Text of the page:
Japanese culture and it's relation to Buddhism
Buddhism first touched Japanese society in 552CE, during the visit of the Korean envoy. The brightly colored Buddhist robes that the envoy wore impressed the Japanese aristocrats. Buddhism of this time consisted primarily of an integration of Chinese and Indian thought during trade on the Silk road. When the Japanese aristocrats first encountered Buddhism they were intrigued, but not universally convinced if it could be accepted into Japanese culture. There was a dispute among several influential families who resisted the changes in brought to the existing Shinto religion. However, Buddhism is adaptable. Buddhism's spread can be traced through many countries and it's principles can be linked to the various existing beliefs that those countries had before being touched by Buddhism. The specific form of Buddhism present in Japan is the school of Zen Buddhism. The word Zen is used to describe a form of Buddhism that links meditation with the discovery of self nature. When Zen arrived in Japan it acquired the refined traditions of Japanese culture. It became totally intertwined with Japanese art, with Zen influencing art and art influencing Zen.
One of the strongly influential schools of art in Japan is the "one corner" style, originated by the artist Bayen. This form of art emphasized the "thrifty brush" or an emphasis on minimalism. The emphasis on simplicity in this form of art is strongly influenced by the Buddhist principle of shunyata, or emptiness. Shunyata teaches that everything lacks self nature, because everything is impermanent. When you just allow a thing to be, you are able to see it's interconnectedness with other things. The one corner style of Japanese art helps present a sort of aloof imperfection that shunyata embodies. "Where you would ordinarily expect a line or a mass or a balancing element, you miss it, and yet this very thing awakens you to unexpected feelings of pleasure." (Suzuki, 24)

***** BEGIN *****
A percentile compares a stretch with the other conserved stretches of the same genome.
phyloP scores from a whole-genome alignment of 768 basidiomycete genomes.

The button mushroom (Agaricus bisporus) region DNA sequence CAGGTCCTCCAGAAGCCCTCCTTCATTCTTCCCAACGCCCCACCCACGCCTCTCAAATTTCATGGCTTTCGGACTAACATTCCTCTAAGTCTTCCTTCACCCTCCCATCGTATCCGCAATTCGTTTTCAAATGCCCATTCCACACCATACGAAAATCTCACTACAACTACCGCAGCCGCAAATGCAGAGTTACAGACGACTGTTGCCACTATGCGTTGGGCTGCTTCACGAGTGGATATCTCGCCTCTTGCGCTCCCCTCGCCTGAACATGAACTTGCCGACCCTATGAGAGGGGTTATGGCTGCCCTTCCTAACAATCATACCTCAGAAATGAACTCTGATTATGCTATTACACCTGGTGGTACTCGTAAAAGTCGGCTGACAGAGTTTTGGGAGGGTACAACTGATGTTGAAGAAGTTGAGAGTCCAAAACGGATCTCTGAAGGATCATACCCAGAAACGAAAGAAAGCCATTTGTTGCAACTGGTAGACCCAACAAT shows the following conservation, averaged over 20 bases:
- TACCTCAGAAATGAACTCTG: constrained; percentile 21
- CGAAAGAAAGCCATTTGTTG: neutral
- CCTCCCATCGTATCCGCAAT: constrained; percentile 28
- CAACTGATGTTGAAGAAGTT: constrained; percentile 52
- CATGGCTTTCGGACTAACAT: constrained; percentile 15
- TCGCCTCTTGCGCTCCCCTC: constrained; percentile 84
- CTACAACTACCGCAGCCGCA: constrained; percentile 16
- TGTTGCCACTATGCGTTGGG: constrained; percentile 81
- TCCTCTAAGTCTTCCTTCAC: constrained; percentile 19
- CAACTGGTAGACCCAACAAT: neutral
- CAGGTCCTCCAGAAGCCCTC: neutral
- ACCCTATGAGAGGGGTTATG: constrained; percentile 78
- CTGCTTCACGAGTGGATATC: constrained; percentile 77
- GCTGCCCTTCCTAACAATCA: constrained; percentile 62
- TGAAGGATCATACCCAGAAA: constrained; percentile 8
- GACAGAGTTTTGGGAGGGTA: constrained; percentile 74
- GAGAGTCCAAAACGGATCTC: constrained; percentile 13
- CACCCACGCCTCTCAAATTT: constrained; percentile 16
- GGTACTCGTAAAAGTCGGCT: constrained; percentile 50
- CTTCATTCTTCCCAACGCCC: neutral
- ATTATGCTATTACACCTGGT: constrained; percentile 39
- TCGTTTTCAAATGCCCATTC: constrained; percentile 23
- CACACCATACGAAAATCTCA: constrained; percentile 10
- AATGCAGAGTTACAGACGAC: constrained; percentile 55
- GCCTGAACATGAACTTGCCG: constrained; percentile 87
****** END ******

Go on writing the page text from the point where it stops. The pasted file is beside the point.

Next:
Zen's interconnectedness with the arts of Japan occurred because of the worldliness that Zen Monks had the opportunity to learn through their studies and travels. Japanese Zen monks were artists, scholars and mystics. "They were encouraged by political powers of the time to engage in commercial enterprises to bring foreign objects of art and industry to Japan; the aristocrats themselves were patrons of Zen institutions and were willing to submit themselves to disciplines of Zen." (Suzuki, 28) Therefore, while the religion of Zen Buddhism influenced the religious feeling in Japan, it at the same time, became intertwined with Japanese culture.
The ideas of Buddhism often inspire it's followers to attempt to find perfection in things imperfect. Therefore, Japanese art evolved in this way. A Japanese artist often paints in a manner allowing their hand to have it's own will. The Zen artist...